The New York State Energy Research and Development Authority (NYSERDA) has taken action to advance offshore wind development off the coast of Long Island, N.Y.: The corporation is seeking comments on a draft plan to measure wind speed and ocean waves at the federal ocean site on which it plans to bid on Dec. 15.
According to NYSERDA, offshore wind is critical to the state’s Clean Energy Standard, which aims to secure 50% of its electricity supply from renewable sources by 2030 and supports Gov. Andrew M. Cuomo’s Reforming the Energy Vision.
The draft plan, called MetOcean, calls for the use of LiDAR technology mounted on two buoys to obtain wind and wave data. NYSERDA says accurate wind speed and direction measurements are critical to predicting offshore wind energy production potential at the site, and ocean waves impact the cost of building offshore wind facilities.
The buoys are expected to be in place for 12-24 months; the associated data will be made available for public use. NYSERDA expects the data to provide developers and their funders with confidence to finance the development of an offshore wind area by reducing uncertainty and project costs.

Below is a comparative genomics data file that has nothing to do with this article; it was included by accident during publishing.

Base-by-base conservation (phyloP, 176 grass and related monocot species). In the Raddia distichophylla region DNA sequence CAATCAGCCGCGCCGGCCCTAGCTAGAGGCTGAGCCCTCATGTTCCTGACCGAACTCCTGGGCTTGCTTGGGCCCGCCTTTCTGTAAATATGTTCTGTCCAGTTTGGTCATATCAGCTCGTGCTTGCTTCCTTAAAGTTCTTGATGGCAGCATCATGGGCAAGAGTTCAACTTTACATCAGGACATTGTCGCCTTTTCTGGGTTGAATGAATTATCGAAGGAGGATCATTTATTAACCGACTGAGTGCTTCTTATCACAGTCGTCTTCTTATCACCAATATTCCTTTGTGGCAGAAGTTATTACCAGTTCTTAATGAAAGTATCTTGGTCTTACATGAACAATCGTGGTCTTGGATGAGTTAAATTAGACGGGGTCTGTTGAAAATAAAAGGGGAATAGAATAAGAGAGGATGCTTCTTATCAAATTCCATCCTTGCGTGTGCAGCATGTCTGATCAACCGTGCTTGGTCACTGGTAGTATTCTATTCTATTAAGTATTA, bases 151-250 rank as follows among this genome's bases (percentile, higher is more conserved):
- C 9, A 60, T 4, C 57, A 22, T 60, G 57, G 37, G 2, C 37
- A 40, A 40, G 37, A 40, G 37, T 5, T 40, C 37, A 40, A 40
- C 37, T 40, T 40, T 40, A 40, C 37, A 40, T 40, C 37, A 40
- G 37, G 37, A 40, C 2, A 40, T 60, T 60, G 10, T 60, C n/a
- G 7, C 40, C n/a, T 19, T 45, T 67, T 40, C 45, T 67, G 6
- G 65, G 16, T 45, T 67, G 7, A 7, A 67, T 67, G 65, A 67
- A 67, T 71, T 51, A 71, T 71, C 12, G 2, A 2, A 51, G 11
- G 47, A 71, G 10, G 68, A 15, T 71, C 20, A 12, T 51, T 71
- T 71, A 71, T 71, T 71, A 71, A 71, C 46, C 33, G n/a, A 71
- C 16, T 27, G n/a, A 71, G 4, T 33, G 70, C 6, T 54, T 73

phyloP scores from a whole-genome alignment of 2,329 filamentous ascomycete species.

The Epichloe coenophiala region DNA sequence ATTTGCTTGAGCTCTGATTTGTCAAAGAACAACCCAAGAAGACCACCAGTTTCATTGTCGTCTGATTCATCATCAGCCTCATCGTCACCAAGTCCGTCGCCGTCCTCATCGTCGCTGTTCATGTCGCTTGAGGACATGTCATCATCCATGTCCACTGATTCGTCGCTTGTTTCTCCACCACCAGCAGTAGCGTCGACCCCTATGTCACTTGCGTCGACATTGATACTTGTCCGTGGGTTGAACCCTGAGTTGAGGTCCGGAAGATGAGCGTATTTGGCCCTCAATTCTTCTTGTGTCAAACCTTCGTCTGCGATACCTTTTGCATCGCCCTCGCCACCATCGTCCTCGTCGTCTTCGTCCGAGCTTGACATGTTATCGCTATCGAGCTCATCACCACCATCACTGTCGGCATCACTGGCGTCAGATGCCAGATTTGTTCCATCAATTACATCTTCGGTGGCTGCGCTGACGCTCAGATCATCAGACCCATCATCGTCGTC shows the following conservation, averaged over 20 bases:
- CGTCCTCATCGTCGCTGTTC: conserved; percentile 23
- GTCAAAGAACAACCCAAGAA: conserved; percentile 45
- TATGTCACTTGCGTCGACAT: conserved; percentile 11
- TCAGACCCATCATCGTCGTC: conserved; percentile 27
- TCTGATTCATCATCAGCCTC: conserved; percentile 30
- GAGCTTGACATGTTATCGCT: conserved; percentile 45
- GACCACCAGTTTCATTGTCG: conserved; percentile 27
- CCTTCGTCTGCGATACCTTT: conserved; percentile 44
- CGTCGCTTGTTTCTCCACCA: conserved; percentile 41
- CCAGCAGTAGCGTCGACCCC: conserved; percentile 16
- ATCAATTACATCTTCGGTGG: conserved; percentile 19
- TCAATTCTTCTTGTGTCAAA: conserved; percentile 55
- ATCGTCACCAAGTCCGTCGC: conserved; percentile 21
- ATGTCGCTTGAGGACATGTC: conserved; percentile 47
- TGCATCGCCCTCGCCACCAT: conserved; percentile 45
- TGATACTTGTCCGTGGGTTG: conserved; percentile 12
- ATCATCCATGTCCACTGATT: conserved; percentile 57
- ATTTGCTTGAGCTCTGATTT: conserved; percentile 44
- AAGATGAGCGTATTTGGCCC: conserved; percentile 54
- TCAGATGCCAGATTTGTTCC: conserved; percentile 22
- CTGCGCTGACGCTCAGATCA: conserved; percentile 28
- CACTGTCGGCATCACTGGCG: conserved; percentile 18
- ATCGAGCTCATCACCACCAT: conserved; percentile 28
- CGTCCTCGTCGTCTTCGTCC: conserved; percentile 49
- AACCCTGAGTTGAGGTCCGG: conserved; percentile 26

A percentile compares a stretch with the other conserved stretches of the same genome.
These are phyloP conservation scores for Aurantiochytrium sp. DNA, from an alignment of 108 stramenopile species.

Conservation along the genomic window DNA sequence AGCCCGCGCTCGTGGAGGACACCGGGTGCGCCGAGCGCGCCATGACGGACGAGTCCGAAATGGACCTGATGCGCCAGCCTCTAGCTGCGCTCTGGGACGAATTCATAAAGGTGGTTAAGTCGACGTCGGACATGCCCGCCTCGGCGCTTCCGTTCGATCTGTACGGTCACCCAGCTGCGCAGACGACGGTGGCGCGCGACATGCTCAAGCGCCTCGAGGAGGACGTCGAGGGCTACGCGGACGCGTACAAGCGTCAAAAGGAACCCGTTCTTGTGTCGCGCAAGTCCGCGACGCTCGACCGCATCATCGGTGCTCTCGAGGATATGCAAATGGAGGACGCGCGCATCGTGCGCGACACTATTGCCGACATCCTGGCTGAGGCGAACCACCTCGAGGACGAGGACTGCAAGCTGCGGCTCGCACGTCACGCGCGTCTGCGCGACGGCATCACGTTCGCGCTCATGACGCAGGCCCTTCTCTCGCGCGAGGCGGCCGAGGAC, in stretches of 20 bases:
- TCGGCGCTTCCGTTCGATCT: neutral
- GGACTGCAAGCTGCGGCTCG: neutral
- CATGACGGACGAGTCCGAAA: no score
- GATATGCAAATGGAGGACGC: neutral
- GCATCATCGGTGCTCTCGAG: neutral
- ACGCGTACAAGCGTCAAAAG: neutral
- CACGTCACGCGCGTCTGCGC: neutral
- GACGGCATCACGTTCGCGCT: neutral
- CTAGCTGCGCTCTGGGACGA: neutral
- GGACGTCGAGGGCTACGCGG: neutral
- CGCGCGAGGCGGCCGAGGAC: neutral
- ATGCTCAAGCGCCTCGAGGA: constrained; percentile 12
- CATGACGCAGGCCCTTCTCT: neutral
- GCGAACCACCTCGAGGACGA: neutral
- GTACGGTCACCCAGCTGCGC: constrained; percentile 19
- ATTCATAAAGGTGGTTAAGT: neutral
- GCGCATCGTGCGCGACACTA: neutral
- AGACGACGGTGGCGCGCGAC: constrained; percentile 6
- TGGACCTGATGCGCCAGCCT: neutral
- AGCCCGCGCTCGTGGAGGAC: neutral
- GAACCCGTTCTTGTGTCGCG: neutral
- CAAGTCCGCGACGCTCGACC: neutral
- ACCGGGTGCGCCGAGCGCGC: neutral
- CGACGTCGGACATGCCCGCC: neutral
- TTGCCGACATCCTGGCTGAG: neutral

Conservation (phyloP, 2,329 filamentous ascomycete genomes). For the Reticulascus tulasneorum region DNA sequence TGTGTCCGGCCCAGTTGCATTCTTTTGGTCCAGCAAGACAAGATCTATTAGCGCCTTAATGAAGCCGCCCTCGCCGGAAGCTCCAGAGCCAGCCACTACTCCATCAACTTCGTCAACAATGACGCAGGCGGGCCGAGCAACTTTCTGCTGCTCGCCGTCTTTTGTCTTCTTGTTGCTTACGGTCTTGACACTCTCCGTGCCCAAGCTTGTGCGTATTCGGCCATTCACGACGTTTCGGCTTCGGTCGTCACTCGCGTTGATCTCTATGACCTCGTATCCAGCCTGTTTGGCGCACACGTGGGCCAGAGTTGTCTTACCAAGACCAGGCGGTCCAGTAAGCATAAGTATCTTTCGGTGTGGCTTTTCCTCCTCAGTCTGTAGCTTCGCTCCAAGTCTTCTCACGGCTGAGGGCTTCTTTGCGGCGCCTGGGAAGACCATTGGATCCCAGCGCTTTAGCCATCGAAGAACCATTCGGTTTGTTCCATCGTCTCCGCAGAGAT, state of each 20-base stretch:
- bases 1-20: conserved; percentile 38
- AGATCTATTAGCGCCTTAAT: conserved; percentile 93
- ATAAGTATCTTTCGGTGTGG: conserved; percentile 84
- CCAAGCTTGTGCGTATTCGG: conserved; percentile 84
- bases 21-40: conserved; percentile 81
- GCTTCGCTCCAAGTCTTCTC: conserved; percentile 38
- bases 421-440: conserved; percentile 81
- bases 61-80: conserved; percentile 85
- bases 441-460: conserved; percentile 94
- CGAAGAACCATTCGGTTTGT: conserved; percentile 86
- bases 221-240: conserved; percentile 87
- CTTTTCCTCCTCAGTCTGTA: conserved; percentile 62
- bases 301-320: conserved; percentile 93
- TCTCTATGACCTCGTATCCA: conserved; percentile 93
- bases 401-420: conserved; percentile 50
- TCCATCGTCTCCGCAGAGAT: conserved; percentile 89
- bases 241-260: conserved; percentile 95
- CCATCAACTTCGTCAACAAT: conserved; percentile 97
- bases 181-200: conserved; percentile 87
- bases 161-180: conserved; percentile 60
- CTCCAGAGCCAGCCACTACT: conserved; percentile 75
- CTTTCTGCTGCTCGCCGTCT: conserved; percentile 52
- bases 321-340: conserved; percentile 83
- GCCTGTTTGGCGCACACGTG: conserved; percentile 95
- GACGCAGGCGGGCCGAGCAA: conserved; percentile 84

At a recent stakeholder meeting, NYSERDA received encouragement for its plans to bid on the 79,000-acre wind energy site in the lease auction to be administered by the U.S. Department of Interior’s Bureau of Ocean Energy Management. NYSERDA says it will incorporate extensive stakeholder outreach into offshore wind development decisions.
“If NYSERDA wins the bid for this ocean site, we will ensure offshore wind in New York is developed responsibly, competitively and most cost-effectively for consumers; we will actively protect the environment; and we will balance the needs of all constituents and stakeholders, including coastal communities and fishing and maritime industries,” comments John B. Rhodes, president and CEO of NYSERDA.
The MetOcean project is one of many assessments NYSERDA plans to conduct at the ocean site to reduce project costs and shorten development time. Examples of other pre-development projects include wildlife surveys, data collection about the characteristics of the sea bottom, environmental impact studies of an offshore wind project at the site and engineering specifications for bringing the electricity to shore.
The corporation expects to bundle the results from the various studies, including the MetOcean work, with an off-take agreement for the electricity to be produced at the site, as well as hold competitive bidding on the package for companies interested in developing the site.